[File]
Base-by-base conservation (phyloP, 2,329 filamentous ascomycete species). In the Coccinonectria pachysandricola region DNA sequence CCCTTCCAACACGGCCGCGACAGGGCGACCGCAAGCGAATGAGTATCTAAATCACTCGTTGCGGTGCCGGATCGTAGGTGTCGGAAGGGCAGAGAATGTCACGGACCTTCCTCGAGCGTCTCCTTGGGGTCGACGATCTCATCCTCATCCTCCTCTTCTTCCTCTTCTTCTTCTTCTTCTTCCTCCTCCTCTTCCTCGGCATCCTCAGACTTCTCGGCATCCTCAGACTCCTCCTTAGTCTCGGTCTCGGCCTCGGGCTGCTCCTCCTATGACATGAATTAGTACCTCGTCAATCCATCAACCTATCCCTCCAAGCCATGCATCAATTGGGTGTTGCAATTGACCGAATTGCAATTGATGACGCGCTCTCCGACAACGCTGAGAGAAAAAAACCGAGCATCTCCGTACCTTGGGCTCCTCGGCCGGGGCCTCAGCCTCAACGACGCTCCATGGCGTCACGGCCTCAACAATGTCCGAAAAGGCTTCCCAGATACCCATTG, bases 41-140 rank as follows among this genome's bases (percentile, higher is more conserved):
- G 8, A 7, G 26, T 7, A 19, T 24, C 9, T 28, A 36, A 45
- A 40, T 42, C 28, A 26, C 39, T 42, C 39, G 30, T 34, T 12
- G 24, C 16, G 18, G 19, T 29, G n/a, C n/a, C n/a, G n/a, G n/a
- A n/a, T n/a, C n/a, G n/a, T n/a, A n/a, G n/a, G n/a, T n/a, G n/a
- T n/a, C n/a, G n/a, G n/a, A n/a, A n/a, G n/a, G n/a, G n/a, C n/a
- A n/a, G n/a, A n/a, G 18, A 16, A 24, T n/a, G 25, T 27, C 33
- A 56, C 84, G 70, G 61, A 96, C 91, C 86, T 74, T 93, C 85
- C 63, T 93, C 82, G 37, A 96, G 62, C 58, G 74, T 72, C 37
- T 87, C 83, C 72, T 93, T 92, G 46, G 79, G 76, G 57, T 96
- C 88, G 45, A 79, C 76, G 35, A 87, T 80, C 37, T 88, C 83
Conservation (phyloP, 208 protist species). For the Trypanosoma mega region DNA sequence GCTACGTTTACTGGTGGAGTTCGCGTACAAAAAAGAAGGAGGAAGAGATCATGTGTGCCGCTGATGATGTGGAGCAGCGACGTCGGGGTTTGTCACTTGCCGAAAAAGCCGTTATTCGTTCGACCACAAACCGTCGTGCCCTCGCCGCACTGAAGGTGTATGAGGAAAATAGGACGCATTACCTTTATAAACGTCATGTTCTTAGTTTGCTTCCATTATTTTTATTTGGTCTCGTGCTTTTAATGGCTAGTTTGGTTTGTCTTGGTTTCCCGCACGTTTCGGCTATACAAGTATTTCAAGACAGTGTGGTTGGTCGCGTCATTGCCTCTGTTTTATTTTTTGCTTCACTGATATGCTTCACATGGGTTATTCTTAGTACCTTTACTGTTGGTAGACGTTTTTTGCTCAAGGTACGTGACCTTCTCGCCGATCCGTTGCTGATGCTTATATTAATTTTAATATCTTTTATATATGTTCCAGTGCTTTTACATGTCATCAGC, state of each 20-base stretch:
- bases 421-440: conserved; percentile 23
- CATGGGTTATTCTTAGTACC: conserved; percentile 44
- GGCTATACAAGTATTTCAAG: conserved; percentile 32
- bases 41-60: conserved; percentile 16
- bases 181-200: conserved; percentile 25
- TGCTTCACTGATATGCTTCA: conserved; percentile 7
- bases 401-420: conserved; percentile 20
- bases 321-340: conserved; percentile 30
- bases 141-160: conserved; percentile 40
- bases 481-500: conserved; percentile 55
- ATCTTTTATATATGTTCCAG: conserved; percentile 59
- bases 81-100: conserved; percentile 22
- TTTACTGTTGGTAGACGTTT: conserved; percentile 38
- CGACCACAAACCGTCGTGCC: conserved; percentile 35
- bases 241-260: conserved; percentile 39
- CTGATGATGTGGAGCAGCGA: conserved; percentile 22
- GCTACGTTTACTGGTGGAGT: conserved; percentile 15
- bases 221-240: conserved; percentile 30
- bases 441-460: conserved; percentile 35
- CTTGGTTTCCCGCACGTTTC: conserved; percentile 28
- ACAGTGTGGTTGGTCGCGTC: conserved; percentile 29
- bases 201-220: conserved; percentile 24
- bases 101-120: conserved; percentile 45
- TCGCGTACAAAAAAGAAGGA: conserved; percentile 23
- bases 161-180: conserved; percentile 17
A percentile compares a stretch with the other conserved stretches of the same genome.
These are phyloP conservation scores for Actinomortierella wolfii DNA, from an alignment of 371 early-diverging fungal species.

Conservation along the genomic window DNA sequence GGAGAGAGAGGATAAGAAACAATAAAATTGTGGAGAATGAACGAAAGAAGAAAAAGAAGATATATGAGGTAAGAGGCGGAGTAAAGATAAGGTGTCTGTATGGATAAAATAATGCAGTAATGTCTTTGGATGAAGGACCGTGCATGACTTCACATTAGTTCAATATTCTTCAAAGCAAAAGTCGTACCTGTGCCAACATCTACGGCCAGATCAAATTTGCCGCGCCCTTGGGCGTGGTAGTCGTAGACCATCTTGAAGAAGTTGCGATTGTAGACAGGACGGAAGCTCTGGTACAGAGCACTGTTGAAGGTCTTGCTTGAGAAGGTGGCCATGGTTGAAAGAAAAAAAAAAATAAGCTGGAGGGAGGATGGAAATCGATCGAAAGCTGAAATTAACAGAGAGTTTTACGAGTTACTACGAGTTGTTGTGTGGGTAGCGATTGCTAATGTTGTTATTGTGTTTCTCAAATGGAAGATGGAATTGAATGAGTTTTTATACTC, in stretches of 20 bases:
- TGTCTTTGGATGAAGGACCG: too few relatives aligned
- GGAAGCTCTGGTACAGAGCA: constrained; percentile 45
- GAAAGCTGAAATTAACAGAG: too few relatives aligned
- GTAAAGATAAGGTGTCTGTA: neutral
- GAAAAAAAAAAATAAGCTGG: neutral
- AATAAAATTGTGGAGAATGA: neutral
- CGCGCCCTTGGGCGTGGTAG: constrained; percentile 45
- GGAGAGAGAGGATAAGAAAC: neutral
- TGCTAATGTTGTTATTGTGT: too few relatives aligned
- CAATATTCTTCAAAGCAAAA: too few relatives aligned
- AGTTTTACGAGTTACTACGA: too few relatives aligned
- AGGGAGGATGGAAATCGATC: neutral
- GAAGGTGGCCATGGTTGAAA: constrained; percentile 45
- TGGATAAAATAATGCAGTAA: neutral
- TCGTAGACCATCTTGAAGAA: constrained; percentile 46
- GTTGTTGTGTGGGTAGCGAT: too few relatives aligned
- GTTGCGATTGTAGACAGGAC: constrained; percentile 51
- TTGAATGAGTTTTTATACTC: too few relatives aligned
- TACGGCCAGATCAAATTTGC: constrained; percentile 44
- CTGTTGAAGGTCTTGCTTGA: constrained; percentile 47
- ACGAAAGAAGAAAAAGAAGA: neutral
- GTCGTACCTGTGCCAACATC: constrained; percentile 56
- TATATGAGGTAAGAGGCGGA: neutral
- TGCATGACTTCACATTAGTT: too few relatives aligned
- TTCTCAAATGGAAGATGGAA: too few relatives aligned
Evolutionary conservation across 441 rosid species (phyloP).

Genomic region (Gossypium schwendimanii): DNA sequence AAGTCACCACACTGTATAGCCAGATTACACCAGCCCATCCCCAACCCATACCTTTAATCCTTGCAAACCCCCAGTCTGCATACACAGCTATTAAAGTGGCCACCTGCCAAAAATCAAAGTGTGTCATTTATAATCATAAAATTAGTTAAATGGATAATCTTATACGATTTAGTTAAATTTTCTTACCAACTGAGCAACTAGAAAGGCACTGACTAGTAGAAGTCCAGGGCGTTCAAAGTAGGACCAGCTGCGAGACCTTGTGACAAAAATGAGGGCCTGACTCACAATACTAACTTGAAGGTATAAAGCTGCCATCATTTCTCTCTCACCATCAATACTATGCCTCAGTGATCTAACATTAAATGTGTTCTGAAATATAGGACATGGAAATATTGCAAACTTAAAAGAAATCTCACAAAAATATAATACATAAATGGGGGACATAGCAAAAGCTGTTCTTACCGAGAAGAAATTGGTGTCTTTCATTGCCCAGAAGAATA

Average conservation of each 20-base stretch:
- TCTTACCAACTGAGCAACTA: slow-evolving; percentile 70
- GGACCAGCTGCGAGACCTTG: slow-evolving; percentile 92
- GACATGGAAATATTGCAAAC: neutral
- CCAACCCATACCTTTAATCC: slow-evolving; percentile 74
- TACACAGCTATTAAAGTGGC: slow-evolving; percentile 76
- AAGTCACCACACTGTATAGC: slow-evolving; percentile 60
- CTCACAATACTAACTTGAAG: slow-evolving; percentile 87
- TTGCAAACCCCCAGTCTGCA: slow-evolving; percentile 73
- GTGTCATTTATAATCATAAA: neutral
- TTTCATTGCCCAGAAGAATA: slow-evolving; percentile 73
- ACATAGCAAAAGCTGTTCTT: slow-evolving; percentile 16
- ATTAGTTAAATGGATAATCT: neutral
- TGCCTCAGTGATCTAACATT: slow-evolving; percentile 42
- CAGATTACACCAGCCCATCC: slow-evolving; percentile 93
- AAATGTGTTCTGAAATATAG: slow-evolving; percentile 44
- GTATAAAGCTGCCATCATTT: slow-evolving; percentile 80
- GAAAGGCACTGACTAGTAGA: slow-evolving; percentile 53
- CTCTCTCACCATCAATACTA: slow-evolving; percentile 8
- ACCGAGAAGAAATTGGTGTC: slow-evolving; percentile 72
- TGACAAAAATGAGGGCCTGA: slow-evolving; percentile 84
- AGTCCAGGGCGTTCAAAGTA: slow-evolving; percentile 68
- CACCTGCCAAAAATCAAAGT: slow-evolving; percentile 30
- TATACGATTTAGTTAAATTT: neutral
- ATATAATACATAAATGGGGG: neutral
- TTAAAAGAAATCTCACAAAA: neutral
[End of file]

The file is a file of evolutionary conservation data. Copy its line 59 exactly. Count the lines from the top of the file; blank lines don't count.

- TACGGCCAGATCAAATTTGC: constrained; percentile 44